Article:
Don't you think that international audiences perceive Opera about Poland somehow differently? Do they react to different issues? Or do you really think the film can have the same meaning for all viewers?
I think it is more or less the same experience. Lazy thinking, reliance on stereotypes, living under the influence of religious institutions. Of course, there is a different scenography in every country, but these basic conditions are same in many places. So I believe the movie can speak similarly to people everywhere.

How was the film distributed in Poland? Strong creative documentaries in Poland are said to be rarely found in wider distribution or on TV, but are mainly screened at festivals. How many people saw your film in Poland?
We are thinking about distribution in cinemas. But this is 40 minute long film, so we need to link it with another mid-length production. The Polish TV did not as co-produce the film – they didn’t like my critical point of view. But we have had several screenings at festivals and possibly reached up to one thousand viewers so far. We are also thinking about screenings in small towns and villages, if we can partner with some other filmmakers. It would be wonderful to talk with local people about salient topics and questions.

State TV, among other institutions, seems to be very conservative in Poland. Was it hard to find producers?
Thank God there are local funds for movies, thanks to them we found the money we needed. There is a network of county support systems, independent of state funding. It doesn’t provide a great deal of money, but is now the main resource for Polish documentary filmmakers. We also got some money from the Polish Film Institute. Finding funding, however, was quite difficult then, and I think now it would be impossible. If you want to be supported by state funding, you can only speak positively about Poland. No one knows what will happen next. The director of the Polish Film Institute and some of the consulting experts were just replaced – things are getting even harder.

And yet you produce so many great documentaries! Like Communion or Over the Limit, which was one of the most discussed films at last year’s IDFA. Czech documentaries, unfortunately, don’t make such an impact.
Maybe harder conditions are better for artists? Or maybe we Polish filmmakers are just suicidals who will stop at nothing.


Piotr Stasik

Polish documentarian Piotr Stasik is the co-founder of the Association of Creative Initiatives „Ę”, an instructor at the “Film Kindergarten” of the Andrzej Wajda Master School of Film Directing. He has directed several short films, which have earned numerous awards. These include 7 x Moscow (2005), The Last Day of Summer (2010) and A Diary of a Journey (2013).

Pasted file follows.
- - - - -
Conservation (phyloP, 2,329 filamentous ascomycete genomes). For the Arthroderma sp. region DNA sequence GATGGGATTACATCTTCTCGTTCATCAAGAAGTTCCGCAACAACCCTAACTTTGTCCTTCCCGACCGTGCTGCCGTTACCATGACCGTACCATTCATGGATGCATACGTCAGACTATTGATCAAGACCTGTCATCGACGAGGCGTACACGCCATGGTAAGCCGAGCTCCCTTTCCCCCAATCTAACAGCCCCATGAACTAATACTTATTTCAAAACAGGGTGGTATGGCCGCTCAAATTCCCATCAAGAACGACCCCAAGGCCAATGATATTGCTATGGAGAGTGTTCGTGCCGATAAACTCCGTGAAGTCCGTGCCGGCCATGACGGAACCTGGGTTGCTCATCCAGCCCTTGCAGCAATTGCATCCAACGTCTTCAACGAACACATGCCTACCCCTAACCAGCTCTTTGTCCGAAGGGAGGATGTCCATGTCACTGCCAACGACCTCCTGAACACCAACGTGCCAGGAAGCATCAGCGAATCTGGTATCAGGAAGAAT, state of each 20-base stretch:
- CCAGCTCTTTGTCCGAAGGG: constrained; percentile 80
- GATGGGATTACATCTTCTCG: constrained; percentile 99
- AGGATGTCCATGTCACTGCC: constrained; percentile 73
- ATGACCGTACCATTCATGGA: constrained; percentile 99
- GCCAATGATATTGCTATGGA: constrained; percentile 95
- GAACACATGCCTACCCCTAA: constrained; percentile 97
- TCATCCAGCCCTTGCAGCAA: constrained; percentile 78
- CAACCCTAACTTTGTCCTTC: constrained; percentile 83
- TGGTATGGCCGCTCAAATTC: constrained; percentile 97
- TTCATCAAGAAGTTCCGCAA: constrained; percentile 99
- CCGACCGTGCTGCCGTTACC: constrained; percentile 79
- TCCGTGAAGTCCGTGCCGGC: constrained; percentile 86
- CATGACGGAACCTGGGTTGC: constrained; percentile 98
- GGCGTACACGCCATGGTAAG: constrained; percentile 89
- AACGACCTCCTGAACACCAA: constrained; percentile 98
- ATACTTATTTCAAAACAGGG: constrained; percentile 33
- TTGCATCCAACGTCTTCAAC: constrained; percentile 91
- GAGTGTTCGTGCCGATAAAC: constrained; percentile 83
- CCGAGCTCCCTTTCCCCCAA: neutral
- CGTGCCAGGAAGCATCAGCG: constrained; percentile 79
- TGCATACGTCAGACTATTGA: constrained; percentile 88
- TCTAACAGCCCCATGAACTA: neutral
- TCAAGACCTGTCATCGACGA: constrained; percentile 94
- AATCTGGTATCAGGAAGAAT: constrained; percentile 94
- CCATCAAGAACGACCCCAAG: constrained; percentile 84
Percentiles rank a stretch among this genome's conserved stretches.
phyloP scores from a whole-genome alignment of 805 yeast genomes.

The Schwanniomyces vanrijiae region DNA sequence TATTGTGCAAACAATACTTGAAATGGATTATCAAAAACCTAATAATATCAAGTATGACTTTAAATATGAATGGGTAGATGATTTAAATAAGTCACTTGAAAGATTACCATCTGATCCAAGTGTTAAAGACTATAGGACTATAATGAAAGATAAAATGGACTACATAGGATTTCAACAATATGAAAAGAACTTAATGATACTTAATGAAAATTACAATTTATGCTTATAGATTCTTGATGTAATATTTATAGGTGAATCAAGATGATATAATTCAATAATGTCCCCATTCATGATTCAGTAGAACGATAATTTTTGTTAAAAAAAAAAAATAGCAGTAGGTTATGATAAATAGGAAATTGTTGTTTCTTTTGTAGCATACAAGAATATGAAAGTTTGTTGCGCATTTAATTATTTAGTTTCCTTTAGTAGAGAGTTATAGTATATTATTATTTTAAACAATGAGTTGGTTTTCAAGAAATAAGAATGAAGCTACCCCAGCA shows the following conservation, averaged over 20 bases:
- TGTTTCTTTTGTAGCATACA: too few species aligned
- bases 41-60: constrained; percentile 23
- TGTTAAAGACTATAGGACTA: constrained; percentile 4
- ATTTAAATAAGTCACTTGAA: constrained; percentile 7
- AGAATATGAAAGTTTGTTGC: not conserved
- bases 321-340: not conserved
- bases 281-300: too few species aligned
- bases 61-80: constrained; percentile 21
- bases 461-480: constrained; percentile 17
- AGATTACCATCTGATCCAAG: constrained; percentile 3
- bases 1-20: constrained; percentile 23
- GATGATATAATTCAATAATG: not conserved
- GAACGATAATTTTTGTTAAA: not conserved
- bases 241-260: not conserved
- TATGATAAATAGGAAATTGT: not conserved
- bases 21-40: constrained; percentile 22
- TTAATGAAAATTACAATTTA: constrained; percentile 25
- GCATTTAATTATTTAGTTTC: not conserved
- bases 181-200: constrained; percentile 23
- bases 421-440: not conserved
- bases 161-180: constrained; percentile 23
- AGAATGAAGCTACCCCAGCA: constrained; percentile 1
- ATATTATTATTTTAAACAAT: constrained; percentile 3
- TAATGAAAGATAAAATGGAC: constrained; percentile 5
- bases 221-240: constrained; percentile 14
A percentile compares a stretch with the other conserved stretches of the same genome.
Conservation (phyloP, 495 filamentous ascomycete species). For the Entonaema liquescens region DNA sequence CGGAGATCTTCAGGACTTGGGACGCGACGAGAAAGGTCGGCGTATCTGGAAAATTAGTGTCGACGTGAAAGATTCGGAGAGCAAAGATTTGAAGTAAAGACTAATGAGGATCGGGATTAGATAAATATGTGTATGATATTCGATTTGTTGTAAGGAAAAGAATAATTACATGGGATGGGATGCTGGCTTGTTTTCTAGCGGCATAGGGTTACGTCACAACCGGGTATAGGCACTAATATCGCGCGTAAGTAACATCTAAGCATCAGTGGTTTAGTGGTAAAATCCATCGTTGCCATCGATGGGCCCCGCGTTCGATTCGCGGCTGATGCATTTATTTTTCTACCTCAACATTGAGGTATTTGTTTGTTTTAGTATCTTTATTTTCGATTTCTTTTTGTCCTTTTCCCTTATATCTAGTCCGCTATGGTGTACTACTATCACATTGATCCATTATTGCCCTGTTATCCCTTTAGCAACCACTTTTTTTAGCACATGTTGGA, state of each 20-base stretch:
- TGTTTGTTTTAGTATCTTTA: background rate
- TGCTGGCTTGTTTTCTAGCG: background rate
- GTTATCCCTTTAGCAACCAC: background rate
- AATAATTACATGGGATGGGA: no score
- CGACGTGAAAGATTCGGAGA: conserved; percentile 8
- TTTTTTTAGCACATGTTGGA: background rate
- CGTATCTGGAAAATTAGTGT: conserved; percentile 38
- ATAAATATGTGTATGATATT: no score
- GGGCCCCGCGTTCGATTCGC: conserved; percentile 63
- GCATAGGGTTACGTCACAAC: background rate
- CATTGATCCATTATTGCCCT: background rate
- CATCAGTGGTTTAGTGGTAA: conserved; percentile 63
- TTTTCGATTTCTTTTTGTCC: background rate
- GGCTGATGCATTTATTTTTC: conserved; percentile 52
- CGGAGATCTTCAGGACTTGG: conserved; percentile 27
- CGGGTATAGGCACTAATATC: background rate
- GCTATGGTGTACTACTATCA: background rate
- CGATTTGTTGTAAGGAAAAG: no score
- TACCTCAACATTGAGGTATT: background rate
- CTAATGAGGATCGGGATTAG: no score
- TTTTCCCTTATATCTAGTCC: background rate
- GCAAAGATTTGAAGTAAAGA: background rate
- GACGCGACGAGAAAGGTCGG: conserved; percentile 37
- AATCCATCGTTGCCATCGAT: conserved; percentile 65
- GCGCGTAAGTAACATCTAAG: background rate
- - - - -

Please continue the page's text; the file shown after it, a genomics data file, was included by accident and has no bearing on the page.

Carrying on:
more articles from a section:  Interview

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starší články

1.18DOK.REVUE
26. 02. 2018


from current issue:

New releaseShooting About KunderaDocumentarian Miloslav Šmídmajer describes the process of making a documentary about Milan Kundera with the working title “Milan Kundera: From the Joke to Insignificance.” Miloslav ŠmídmajerThemeNest in the bedroomPeter Hames, well-known British film historian and author of the book The Czechoslovak New Wave sent his remembrance to Karel Vachek to our magazine.Peter HamesThemeNever stop laughingPaolo Benzi, the Italian film producer and founder of the independent film production company Okta Film, describes for dok.revue how he met famous Czech documentary filmmaker Karel Vachek, who passed away last year. Paolo Benzi is also the main tutor of the Emerging producers in Ji.hlava IDFF.Paolo BenziThemeBehold, if the river is turbulent he is not frightenedIn this English issue of dok.revue we have collected some remembrances to Karel Vachek, the respected Czech documentarist who died in December 2020 at the age of 80. One of the contributors is Olaf Möller, a well-known film theorist and critic collaborating with many renowned film magazines (Film Comment or Sight & Sound), film museums and festivals (e.g. Il Cinema Ritrovato or International Film Festival Rotterdam).Olaf MöllerThemeEvery human being should get to wear comfy shoesThe Czech documentarist Karel Vachek was a chairperson of the jury at Yamagata international documentary film festival (YIDFF) in 2009. The board member of YIDFF and the former director of this festival, Asako Fujioka, has a remembrance of him smoking his pipe and going to the mountains with Japanese poet and filmmaker Yoshimasu Gozo to recite poetry to the skies.Asako FujiokaThemeLike the dog on the beach...American film historian Alice Lovejoy writes her remembrance of Karel Vachek, the remarkable Czech documentarist to whom we dedicate this English issue of dok.revue.Alice LovejoySportPandemic as an opportunityJi.hlava's Emerging Producers discuss the opportunity that can emerge from crisisSteve RickinsonInterviewThe times of lifelong careers are overAn interview with documentarian Jindřich Andrš, whose film A New Shift won the Czech competition section Czech Joy at Ji.hlava IDFF2020.Vojtěch KočárníkInterviewGoing to the Polish Turf with Our Own TeamInterview with documentary filmmakers Filip Remunda and Vít Klusák about their latest joint film project Once Upon a Time in Poland that shows how religion and faith are misused in contemporary Poland for mass manipulation and political purposes. The film‘s Czech premiere was held as part of the Ji.hlava International Documentary Film Festival 2020.Kamila BoháčkováIntroductionDok.revue 1.21This issue is dedicated to the doyen of Czech documentary filmmaking Karel VachekKamila Boháčková